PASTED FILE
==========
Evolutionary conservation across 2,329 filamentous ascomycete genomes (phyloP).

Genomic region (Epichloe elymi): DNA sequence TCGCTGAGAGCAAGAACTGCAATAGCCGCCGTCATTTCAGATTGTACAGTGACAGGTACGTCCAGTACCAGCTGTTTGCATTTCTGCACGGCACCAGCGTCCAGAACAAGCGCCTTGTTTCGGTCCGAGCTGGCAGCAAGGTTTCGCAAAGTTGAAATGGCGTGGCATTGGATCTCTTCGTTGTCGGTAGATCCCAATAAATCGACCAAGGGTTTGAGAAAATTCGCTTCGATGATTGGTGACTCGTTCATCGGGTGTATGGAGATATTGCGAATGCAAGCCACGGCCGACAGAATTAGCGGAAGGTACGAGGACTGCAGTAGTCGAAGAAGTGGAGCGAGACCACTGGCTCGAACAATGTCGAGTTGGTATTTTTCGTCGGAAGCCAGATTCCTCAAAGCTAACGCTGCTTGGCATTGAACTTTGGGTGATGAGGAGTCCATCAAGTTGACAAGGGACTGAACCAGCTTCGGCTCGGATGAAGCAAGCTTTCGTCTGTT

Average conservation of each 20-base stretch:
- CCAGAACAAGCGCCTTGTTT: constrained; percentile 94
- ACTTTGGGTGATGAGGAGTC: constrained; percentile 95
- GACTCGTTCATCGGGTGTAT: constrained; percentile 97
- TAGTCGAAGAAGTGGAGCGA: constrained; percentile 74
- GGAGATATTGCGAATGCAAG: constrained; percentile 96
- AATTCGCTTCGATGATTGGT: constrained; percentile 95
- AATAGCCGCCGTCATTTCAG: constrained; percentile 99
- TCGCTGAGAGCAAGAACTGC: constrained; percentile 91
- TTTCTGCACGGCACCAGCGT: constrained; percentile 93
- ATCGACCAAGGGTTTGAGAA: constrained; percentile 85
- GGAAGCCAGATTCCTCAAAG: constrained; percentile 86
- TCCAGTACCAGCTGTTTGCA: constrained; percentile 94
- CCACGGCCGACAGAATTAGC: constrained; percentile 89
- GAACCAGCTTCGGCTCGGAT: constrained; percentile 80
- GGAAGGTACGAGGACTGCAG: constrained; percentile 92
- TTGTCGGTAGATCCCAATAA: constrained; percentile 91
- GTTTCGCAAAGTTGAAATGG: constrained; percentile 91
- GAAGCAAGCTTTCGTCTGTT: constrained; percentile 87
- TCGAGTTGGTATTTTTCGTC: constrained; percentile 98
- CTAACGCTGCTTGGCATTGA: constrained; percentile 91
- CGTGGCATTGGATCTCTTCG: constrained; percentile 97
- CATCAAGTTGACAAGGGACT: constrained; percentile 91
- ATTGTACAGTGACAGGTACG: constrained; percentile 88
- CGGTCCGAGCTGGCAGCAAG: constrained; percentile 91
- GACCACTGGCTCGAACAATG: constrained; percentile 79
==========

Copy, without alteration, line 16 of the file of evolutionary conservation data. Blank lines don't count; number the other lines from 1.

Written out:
- CCACGGCCGACAGAATTAGC: constrained; percentile 89